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Abstract: TH-PO065

Risk of Ventricular Tachycardia and Its Outcomes in Patients Undergoing Continuous Renal Replacement Therapy due to AKI

Session Information

Category: Acute Kidney Injury

  • 102 AKI: Clinical‚ Outcomes‚ and Trials

Authors

  • Kim, Seong Geun, Seoul National University College of Medicine, Seoul, Korea (the Republic of)
  • Yun, Donghwan, Seoul National University College of Medicine, Seoul, Korea (the Republic of)
  • Lee, Jinwoo, Seoul National University College of Medicine, Seoul, Korea (the Republic of)
  • Kang, Min woo, Seoul National University College of Medicine, Seoul, Korea (the Republic of)
  • Kim, Dong Ki, Seoul National University College of Medicine, Seoul, Korea (the Republic of)
  • Oh, Kook-Hwan, Seoul National University College of Medicine, Seoul, Korea (the Republic of)
  • Joo, Kwon Wook, Seoul National University College of Medicine, Seoul, Korea (the Republic of)
  • Kim, Yon Su, Seoul National University College of Medicine, Seoul, Korea (the Republic of)
  • Han, Seung Seok, Seoul National University College of Medicine, Seoul, Korea (the Republic of)
Background

Despite the best efforts to treat critically ill patients requiring continuous renal replacement therapy (CRRT) due to acute kidney injury, their mortality risk remains high. This worse condition may be attributable to complications of CRRT, such as arrhythmias. Here, we addressed the occurrence of ventricular tachycardia (VT) and its relationship with patient outcomes after starting CRRT due to acute kidney injury

Methods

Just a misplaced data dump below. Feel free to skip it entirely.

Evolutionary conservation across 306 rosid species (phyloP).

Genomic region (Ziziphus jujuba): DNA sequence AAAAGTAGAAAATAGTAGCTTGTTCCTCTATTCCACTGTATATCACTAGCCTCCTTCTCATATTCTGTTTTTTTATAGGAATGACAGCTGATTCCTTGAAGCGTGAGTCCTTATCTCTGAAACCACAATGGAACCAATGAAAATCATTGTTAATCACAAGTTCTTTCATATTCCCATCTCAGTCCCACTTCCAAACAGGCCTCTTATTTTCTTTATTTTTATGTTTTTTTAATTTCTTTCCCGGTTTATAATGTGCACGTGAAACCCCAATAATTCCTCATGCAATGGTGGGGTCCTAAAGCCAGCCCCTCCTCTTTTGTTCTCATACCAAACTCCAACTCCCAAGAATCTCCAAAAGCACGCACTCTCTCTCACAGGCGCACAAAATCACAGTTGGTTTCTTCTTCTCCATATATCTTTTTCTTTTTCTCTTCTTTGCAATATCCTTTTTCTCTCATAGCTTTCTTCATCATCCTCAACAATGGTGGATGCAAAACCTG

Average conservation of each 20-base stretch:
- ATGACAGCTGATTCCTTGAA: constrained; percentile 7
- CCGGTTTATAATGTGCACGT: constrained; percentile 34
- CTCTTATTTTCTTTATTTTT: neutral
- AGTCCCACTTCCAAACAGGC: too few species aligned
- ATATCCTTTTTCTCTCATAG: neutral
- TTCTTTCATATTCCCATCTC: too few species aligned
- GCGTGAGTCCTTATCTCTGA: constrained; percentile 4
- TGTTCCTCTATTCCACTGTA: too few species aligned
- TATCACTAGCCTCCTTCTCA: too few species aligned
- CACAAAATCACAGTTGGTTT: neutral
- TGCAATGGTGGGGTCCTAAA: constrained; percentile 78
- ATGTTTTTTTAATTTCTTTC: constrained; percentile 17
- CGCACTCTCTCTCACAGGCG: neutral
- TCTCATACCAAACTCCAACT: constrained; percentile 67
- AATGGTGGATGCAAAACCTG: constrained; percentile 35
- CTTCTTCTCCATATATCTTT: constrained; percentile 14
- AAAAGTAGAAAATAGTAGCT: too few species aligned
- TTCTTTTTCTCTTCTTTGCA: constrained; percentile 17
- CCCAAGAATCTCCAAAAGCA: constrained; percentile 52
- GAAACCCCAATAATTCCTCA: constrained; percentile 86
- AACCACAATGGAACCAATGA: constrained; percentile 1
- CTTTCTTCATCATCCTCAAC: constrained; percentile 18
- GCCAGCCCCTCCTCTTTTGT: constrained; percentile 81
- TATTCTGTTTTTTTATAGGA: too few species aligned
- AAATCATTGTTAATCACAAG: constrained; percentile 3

A total of 2,397 patients who started CRRT due to severe acute kidney injury were retrospectively enrolled from 2010 to 2020 at Seoul National University Hospital, Korea. The occurrence of VT was evaluated from starting to weaning from CRRT. The odds ratios (ORs) of mortality outcomes were measured using logistic regression models after adjustment for multiple variables.

Results

VT occurred in 150 (6.3%) patients after starting CRRT. Among them, 95 cases were defined as sustained VT (i.e., lasting ≥ 30 sec), and the other 55 cases were defined as nonsustained VT (i.e., lasting < 30 sec). The occurrence of sustained VT was associated with a higher mortality rate than nonoccurrence (OR, 1.99 [1.17–3.37] for 7-day mortality; OR, 2.04 [1.23–3.39] for 30-day mortality; and OR, 4.06 [2.04–8.08] for 90-day mortality). The mortality rates did not differ between patients with nonsustained VT and nonoccurrence. The use of ≥ 3 vasopressors and certain trends of blood laboratory findings such as acidosis and hyperkalemia were associated with the subsequent risk of sustained VT for patients on CRRT.

Conclusion

Sustained VT occurrence after starting CRRT is associated with patient mortality. The monitoring of electrolytes and acid-base status during CRRT is essential because of its relationship with the risk of VT.